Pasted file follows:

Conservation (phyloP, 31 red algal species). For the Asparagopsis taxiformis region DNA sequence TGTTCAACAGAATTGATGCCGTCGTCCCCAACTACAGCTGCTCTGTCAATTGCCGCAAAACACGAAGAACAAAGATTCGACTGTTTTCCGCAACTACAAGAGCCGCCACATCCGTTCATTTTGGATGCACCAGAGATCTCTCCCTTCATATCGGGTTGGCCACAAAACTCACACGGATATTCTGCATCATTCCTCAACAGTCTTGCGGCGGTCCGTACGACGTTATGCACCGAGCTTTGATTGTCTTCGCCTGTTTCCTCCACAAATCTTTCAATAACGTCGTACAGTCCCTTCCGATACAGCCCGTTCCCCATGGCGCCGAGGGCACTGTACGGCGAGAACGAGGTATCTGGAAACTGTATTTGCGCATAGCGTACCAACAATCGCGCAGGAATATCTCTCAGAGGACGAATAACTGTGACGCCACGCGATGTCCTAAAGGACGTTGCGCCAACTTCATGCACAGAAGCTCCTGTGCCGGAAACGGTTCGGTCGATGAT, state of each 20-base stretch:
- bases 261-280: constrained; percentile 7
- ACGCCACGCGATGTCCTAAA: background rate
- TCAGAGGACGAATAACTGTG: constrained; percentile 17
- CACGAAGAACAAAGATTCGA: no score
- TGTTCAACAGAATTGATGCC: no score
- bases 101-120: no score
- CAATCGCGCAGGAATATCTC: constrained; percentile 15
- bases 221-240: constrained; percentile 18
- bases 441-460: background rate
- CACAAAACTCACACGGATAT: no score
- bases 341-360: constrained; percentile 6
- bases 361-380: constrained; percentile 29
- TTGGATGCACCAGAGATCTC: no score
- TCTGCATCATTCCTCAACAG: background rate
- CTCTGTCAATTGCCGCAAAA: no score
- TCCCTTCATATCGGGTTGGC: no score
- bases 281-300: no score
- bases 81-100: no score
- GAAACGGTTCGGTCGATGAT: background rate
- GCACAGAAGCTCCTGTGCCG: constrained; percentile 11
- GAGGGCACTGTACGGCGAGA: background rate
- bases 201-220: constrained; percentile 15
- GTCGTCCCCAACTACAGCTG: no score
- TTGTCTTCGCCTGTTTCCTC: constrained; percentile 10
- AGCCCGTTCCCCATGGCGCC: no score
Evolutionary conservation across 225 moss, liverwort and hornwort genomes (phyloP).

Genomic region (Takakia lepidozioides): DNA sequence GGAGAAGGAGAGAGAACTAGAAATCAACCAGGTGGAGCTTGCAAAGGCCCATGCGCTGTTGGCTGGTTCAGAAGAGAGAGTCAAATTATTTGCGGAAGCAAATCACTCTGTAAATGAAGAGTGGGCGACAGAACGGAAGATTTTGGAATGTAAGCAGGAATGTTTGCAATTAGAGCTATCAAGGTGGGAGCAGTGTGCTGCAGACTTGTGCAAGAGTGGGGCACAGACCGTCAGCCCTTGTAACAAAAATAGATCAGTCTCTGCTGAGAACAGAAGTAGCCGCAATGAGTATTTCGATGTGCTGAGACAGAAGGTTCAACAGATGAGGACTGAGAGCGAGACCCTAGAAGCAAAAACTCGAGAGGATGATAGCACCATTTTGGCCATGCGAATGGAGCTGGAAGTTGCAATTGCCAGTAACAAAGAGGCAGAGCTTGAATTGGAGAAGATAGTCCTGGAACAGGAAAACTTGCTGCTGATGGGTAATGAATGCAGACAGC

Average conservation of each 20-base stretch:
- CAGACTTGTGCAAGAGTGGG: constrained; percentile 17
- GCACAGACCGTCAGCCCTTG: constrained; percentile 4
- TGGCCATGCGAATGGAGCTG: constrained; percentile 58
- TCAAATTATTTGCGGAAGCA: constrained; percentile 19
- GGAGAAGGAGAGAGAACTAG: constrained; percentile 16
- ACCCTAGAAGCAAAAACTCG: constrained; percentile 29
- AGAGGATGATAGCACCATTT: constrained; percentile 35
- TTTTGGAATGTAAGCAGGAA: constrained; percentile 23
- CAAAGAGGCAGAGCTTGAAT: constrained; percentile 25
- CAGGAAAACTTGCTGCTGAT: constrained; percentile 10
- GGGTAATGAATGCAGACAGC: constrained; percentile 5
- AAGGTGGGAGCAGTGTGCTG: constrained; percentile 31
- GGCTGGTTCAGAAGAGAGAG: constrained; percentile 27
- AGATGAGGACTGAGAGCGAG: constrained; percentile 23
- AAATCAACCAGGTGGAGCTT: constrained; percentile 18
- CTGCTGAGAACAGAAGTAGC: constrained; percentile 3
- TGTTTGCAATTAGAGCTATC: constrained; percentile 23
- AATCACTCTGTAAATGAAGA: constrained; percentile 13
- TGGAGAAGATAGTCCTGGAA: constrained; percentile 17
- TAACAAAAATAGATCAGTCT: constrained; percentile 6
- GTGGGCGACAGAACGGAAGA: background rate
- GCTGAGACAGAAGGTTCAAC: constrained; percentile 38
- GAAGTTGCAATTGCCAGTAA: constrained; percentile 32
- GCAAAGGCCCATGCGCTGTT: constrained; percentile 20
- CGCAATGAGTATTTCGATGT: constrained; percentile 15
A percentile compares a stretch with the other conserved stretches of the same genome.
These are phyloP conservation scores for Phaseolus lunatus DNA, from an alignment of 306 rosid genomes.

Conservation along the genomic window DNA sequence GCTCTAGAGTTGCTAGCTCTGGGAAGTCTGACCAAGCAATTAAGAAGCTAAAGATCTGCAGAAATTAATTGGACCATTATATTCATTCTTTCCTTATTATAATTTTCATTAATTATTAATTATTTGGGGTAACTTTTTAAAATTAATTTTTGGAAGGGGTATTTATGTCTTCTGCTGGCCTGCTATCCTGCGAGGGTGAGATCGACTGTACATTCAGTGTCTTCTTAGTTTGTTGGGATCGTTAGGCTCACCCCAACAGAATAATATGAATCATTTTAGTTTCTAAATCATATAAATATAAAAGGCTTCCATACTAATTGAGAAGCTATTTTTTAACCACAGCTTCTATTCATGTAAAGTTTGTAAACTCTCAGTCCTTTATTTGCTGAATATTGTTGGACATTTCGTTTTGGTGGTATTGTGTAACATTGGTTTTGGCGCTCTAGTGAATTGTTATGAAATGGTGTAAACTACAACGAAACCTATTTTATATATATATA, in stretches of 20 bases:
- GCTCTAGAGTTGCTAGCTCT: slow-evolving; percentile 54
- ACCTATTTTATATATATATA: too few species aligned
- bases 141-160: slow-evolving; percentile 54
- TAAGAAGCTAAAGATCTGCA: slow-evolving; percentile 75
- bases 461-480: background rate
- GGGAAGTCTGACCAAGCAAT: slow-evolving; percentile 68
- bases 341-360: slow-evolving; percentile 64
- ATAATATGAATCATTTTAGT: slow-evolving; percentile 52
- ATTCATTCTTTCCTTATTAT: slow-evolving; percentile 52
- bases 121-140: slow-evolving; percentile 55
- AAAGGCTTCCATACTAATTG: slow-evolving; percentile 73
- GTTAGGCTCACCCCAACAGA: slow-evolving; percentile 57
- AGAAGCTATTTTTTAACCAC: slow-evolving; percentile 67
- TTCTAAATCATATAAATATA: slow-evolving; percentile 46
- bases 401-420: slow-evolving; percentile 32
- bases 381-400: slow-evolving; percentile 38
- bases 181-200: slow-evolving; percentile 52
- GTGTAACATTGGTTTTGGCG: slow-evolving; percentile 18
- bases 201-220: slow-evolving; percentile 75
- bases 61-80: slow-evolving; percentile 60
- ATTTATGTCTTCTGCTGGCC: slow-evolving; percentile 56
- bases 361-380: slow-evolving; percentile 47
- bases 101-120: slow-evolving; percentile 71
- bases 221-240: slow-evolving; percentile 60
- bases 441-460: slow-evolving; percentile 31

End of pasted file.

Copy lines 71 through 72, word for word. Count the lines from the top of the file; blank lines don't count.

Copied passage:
- TTCTAAATCATATAAATATA: slow-evolving; percentile 46
- bases 401-420: slow-evolving; percentile 32